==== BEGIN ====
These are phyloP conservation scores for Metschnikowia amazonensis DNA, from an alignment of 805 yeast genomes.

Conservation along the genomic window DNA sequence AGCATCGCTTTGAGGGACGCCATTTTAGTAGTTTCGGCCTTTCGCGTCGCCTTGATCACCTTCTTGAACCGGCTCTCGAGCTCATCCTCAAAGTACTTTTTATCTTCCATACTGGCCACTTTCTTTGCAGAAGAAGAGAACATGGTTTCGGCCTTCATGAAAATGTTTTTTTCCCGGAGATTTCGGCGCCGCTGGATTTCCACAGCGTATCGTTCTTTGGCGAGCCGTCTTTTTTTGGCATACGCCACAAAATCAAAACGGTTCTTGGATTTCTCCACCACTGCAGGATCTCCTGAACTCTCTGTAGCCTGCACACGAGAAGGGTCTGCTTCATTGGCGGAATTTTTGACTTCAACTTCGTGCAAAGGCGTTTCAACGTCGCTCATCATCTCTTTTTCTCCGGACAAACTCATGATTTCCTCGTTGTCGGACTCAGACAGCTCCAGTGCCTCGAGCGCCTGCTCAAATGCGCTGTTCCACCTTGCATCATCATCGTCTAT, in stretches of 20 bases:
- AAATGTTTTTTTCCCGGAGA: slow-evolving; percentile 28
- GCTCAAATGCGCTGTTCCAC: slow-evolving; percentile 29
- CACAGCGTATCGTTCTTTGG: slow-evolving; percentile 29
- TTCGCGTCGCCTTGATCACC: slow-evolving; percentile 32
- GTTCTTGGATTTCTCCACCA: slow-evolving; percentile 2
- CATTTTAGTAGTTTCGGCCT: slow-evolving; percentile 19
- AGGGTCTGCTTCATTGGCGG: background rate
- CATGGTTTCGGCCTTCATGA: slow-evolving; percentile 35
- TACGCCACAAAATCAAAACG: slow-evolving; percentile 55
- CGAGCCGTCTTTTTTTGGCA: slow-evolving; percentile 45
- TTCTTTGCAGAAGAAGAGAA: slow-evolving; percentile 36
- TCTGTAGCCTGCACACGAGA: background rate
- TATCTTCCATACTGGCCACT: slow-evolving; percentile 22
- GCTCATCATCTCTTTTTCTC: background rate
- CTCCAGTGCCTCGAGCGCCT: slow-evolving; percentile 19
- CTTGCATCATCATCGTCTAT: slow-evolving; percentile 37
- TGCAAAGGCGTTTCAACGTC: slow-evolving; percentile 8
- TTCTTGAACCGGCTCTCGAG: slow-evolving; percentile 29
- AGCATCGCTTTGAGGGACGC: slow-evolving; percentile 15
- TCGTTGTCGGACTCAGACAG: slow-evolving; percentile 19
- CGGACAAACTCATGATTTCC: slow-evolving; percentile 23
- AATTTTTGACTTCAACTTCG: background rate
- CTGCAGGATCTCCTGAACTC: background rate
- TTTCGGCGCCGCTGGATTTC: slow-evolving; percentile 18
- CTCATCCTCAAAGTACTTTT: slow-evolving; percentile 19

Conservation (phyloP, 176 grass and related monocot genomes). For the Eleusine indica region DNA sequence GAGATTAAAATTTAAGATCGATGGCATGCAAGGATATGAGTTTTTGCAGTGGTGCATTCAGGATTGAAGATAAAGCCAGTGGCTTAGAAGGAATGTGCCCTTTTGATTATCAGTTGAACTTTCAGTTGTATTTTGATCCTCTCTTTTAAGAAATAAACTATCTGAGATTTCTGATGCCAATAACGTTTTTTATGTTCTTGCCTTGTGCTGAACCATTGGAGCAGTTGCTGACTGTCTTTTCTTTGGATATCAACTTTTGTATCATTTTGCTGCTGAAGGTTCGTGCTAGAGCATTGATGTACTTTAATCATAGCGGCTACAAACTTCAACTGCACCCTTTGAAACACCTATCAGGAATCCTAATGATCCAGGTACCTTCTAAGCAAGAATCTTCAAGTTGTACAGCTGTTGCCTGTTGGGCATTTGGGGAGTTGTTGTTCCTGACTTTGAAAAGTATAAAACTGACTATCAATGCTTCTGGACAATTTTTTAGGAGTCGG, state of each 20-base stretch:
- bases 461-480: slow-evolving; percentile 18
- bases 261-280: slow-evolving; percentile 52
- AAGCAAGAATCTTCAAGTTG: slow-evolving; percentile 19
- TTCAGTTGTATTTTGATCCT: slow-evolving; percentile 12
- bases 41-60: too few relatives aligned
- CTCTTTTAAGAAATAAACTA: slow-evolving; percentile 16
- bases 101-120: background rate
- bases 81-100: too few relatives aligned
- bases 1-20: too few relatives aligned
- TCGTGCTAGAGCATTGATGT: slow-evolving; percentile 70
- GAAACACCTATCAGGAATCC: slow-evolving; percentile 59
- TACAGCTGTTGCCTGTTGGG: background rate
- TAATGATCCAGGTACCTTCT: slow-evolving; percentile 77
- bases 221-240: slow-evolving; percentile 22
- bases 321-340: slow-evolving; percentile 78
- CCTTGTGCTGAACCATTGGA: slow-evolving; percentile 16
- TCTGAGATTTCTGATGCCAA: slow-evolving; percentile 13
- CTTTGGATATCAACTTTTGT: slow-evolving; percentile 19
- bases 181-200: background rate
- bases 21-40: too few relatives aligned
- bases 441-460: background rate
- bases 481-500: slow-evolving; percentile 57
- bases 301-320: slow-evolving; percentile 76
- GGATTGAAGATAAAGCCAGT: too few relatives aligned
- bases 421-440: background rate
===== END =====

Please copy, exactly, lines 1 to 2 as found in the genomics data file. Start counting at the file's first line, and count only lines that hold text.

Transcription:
These are phyloP conservation scores for Metschnikowia amazonensis DNA, from an alignment of 805 yeast genomes.

Conservation along the genomic window DNA sequence AGCATCGCTTTGAGGGACGCCATTTTAGTAGTTTCGGCCTTTCGCGTCGCCTTGATCACCTTCTTGAACCGGCTCTCGAGCTCATCCTCAAAGTACTTTTTATCTTCCATACTGGCCACTTTCTTTGCAGAAGAAGAGAACATGGTTTCGGCCTTCATGAAAATGTTTTTTTCCCGGAGATTTCGGCGCCGCTGGATTTCCACAGCGTATCGTTCTTTGGCGAGCCGTCTTTTTTTGGCATACGCCACAAAATCAAAACGGTTCTTGGATTTCTCCACCACTGCAGGATCTCCTGAACTCTCTGTAGCCTGCACACGAGAAGGGTCTGCTTCATTGGCGGAATTTTTGACTTCAACTTCGTGCAAAGGCGTTTCAACGTCGCTCATCATCTCTTTTTCTCCGGACAAACTCATGATTTCCTCGTTGTCGGACTCAGACAGCTCCAGTGCCTCGAGCGCCTGCTCAAATGCGCTGTTCCACCTTGCATCATCATCGTCTAT, in stretches of 20 bases: